US fighter jet crashes in Libya
An American jet has crashed in Libya, but US officials insist it was not shot down.
The US military said both crew members on board the F-15 Strike Eagle ejected from the aircraft and had been recovered separately. Both sustained minor injuries.
A spokesman said the plane may have suffered a mechanical problem.
He said the crew members were separated because they ejected at high altitudes and ended up in different areas.
He declined to say who was involved in rescuing the crew, but said that before each mission the military puts recovery plans in place.
The aircraft involved was based at RAF Lakenheath in Suffolk, which is home to three squadrons of US F-15s, and it was flying out of Italy's Aviano Air Base in support of Operation Odyssey Dawn.
The US Air Force has said B-2, F-15 and F-16 fighters are participating in operations over Libya.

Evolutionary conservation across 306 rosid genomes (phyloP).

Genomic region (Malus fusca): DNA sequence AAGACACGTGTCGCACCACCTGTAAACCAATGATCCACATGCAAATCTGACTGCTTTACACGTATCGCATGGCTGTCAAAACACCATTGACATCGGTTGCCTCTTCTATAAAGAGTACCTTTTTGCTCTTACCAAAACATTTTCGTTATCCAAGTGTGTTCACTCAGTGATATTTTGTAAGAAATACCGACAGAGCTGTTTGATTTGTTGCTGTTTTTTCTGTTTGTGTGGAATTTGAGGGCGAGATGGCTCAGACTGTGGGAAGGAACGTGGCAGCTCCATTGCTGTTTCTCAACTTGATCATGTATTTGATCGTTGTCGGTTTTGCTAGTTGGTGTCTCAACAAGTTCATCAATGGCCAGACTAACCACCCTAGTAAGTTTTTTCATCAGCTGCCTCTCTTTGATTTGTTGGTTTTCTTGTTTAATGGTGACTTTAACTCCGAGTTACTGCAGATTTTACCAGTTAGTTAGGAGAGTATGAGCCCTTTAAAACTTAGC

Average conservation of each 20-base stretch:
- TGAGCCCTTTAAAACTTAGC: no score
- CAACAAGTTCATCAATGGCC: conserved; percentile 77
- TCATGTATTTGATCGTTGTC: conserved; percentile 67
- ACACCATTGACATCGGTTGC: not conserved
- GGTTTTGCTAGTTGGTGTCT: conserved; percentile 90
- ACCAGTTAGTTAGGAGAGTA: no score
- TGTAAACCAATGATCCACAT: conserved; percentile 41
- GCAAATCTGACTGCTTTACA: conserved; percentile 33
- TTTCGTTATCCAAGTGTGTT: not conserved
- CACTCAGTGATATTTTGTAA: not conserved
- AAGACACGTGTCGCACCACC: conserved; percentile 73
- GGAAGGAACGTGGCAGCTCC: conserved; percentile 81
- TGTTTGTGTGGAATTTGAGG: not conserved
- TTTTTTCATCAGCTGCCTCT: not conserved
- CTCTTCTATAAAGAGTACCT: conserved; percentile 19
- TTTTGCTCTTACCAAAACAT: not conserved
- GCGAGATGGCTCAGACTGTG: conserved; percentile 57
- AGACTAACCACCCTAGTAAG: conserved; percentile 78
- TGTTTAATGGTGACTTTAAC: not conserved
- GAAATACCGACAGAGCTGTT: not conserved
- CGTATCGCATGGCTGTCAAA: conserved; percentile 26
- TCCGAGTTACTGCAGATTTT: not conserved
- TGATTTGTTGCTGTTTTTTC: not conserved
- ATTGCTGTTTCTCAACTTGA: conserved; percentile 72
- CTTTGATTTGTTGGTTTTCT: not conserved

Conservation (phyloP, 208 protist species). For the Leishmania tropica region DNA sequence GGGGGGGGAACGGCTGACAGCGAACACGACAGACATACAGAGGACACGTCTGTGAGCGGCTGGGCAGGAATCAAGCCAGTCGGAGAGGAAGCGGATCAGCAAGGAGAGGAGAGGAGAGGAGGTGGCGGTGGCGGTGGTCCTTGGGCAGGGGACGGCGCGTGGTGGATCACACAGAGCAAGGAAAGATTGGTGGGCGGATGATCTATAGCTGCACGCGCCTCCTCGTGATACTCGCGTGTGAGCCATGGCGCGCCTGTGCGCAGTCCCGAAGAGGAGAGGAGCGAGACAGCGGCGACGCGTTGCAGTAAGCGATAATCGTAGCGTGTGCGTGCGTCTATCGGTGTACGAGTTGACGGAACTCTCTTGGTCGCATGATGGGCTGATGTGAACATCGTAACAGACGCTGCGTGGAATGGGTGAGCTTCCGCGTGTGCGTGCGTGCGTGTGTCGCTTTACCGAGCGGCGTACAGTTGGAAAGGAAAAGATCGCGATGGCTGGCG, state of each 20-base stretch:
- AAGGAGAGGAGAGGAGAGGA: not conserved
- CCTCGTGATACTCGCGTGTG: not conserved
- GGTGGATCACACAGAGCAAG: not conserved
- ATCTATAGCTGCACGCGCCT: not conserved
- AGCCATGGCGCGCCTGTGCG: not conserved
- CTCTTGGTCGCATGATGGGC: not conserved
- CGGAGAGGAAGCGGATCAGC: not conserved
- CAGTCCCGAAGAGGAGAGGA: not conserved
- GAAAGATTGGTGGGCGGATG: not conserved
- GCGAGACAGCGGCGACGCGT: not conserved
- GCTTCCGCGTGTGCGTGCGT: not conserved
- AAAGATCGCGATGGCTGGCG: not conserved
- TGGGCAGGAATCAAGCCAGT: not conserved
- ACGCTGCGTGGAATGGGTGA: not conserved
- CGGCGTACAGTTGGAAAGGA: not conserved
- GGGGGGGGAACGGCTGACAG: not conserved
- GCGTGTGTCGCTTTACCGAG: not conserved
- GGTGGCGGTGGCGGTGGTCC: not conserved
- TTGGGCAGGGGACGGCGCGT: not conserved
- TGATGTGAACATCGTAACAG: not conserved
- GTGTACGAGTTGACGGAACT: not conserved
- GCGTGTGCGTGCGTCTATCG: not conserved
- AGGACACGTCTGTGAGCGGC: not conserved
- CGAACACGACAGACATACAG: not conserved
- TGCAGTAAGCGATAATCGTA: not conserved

The US's involvement in Libya is being run by Africa Command, which is based in Stuttgart, Germany.
Africa Command launched in October 2008 after the Pentagon abandoned efforts to base the command on the continent after it hit resistance among the African nations, and instead posted about two dozen liaison officers at African embassies.
The F-15E Strike Eagle is described by Boeing, its manufacturer, as “a superior next generation multi-role strike fighter”.
It is the backbone of the US Air Force (USAF) and made its first flight in 1986.
The latest advanced avionics systems gives the Strike Eagle the capability to “perform air-to-air or air-to-surface missions at all altitudes, day or night, in any weather”, Boeing boasts.
In April 2001, Boeing received a contract for a further ten F-15E aircraft for the USAF, bringing the total to 227.
The first production model of the F-15E was delivered to the US military in April 1988. The 'Strike Eagle', as it was dubbed, and first saw active service the following year.
Its maximum speed is twice the speed of sound and it has a digital threat warning system. Its 23,000lb arsenal includes air-to-air and air-to-ground weapons.
The planes are expected to be safe for operational used until at least 2035.
Since 2001 USAF F-15E aircraft have been almost exclusively used for close air support.
In addition to the United States, Korea and Singapore, Japan, Saudi Arabia and Israeli forces also have F15s.